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Inland Revenue

Tax Policy

Chapter 1 - Introduction

1.1 Couples with children often face a choice between both parents working full-time, employing others to care for their children, and one parent working full-time and the other staying at home to care for the children, possibly on a part-time basis. For most people, financial considerations play a large role in the decision.

1.2 Introducing some form of income splitting for tax purposes has been suggested as one way of enabling parents to have greater choice in their work and caring roles. It could help to alleviate the financial constraints on parents being able to stay at home, and give them more choice around their work and home life balance.

1.3 UnitedFuture has proposed the introduction of income splitting, which “recognises that the spouse or partner who has chosen to work part-time or has opted out of the paid workforce in order to raise children is making a vital contribution to our society.” Over 300,000 families (around 60 percent of families with a dependent child) could benefit from this additional financial assistance.

1.4 In the confidence and supply agreement between National and UnitedFuture, National agreed to support “appropriate income splitting legislation” to First Reading in Parliament. The present consultation is a direct result of that agreement.

The consultative process

1.5 This issues paper is the second stage in a process of public consultation on the possible introduction of an income splitting system. It follows on from the April 2008 government discussion document, Income splitting for families with children. That discussion document looked at the merits of introducing income splitting as a way of providing additional support to families with children. It also asked whether there were better ways for the government to provide this support than by means of income splitting. A total of 205 submissions were received, with the majority from individuals who supported the introduction of some form of income splitting.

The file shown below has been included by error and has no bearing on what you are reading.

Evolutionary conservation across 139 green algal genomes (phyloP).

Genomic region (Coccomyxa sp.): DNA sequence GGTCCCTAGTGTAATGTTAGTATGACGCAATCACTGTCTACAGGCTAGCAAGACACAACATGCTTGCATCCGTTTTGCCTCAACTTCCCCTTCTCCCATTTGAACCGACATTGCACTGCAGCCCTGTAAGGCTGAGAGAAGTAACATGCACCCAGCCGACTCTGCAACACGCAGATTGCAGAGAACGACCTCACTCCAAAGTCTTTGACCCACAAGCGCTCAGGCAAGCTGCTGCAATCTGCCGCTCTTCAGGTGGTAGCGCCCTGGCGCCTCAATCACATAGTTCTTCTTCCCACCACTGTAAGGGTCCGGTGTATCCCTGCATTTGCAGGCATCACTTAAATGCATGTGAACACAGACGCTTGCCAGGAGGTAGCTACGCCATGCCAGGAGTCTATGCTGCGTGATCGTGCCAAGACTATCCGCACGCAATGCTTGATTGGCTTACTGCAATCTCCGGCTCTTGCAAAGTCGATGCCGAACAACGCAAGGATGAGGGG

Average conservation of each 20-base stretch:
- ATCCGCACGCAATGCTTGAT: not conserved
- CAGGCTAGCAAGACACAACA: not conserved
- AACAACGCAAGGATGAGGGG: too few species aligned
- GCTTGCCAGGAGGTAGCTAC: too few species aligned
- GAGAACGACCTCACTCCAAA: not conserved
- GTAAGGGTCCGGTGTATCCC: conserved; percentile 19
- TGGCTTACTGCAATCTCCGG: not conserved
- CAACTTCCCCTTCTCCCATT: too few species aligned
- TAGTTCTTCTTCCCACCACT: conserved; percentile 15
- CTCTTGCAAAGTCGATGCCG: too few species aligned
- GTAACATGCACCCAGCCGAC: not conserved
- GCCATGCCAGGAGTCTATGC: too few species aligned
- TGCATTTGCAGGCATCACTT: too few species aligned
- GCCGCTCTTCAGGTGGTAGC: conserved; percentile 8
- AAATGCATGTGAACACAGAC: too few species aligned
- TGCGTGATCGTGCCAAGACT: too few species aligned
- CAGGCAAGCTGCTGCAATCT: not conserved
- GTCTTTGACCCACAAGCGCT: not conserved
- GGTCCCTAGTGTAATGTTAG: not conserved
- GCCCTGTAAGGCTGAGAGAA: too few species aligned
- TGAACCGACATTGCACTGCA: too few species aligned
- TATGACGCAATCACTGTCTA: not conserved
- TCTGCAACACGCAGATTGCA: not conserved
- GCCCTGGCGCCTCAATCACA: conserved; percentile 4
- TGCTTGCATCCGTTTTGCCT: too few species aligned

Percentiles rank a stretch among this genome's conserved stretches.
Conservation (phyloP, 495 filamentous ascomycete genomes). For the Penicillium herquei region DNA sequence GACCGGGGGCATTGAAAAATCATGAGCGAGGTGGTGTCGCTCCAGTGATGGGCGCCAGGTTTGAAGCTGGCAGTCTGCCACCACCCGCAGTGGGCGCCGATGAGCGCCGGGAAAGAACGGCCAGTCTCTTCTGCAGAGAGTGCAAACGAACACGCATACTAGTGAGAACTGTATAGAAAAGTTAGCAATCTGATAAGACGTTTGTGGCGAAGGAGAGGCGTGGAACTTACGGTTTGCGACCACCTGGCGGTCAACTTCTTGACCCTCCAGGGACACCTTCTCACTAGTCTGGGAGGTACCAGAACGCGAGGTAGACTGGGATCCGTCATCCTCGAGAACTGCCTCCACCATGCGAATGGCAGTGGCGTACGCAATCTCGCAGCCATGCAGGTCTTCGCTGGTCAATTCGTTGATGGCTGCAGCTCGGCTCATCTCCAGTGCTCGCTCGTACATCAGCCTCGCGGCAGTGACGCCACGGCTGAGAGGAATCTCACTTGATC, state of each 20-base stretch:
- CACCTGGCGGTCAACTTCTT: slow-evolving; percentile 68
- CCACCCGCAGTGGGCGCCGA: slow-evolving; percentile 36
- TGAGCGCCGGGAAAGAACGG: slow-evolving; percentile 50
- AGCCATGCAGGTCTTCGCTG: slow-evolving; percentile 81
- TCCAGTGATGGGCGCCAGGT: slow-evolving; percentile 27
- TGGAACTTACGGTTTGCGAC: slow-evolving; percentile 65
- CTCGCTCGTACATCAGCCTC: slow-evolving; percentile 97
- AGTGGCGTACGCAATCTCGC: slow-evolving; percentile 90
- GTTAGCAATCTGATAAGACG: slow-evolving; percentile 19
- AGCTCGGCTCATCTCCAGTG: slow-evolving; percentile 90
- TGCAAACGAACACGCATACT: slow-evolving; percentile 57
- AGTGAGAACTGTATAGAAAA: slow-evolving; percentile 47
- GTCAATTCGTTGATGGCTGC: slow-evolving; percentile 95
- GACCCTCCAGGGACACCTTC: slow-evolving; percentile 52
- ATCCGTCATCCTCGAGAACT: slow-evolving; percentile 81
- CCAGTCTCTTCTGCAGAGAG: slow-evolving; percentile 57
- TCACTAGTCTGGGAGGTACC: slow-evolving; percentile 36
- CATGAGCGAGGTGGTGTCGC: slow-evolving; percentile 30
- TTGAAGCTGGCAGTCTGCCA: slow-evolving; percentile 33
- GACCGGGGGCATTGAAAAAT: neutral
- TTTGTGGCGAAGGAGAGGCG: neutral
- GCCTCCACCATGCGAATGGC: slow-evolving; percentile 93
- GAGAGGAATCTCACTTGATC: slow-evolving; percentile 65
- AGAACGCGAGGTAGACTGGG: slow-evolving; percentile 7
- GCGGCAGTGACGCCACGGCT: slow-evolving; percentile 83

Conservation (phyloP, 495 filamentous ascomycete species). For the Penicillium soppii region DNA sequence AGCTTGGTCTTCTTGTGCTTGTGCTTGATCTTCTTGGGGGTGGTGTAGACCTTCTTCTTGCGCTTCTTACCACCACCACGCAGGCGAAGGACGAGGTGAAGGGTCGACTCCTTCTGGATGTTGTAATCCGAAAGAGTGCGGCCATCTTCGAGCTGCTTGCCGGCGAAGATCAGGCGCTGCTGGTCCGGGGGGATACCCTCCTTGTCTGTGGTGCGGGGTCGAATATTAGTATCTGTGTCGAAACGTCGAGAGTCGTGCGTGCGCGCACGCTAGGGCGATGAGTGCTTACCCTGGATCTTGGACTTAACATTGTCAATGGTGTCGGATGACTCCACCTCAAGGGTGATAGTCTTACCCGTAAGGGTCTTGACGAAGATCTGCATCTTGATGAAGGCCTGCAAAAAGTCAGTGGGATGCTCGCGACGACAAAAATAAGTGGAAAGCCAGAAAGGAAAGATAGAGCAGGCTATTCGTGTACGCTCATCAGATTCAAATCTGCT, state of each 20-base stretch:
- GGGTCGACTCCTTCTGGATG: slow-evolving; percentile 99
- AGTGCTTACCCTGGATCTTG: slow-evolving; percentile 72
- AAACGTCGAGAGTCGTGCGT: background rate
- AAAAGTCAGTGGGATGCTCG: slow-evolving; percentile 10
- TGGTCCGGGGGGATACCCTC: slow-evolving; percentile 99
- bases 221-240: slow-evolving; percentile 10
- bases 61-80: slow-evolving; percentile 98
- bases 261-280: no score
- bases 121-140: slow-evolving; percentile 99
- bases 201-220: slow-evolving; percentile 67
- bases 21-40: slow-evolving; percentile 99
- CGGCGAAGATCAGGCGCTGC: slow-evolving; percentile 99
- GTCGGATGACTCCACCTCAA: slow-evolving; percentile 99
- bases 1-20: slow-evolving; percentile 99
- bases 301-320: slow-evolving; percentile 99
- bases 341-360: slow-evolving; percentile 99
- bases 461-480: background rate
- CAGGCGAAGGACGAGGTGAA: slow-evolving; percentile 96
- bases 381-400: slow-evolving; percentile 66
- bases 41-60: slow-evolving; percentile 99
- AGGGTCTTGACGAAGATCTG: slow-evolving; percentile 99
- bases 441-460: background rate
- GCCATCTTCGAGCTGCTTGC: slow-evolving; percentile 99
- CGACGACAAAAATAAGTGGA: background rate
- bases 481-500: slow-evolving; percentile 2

An income splitting tax credit

1.6 The approach to income splitting set out in this issues paper would involve an annual tax credit to eligible families, to be calculated by Inland Revenue. For the purposes of calculating the tax credit a couple’s combined taxable income would be split equally, and the progressive tax rates would then be applied to each partner’s share of the total. The total tax calculated on this notional basis would be compared with the couple’s actual combined tax liability and the difference would be paid out by Inland Revenue as an “income splitting tax credit”.

Link with Working for Families tax credits

1.7 Couples wishing to receive the income splitting tax credit would need to register online through the system used to deliver Working for Families tax credits. Using this existing process would minimise costs for both recipients and Inland Revenue.

Annual cost

1.8 We estimate that the income splitting tax credit described in this issues paper would cost in the order of $450 million a year.

1.9 Inland Revenue would incur additional administrative costs in implementing and administering the income splitting tax credit. These would include an initial capital cost in the order of $2 or $3 million and annual operating costs averaging in the order of $3 or $4 million in the first five years. Increased contacts with taxpayers would represent about half of the operating costs.

1.10 An alternative to the 18-year age limit for income splitting would be to limit the tax credit to couples with a dependent child up to the age of six. This would reduce the annual revenue cost to approximately $230 million and also reduce administration costs.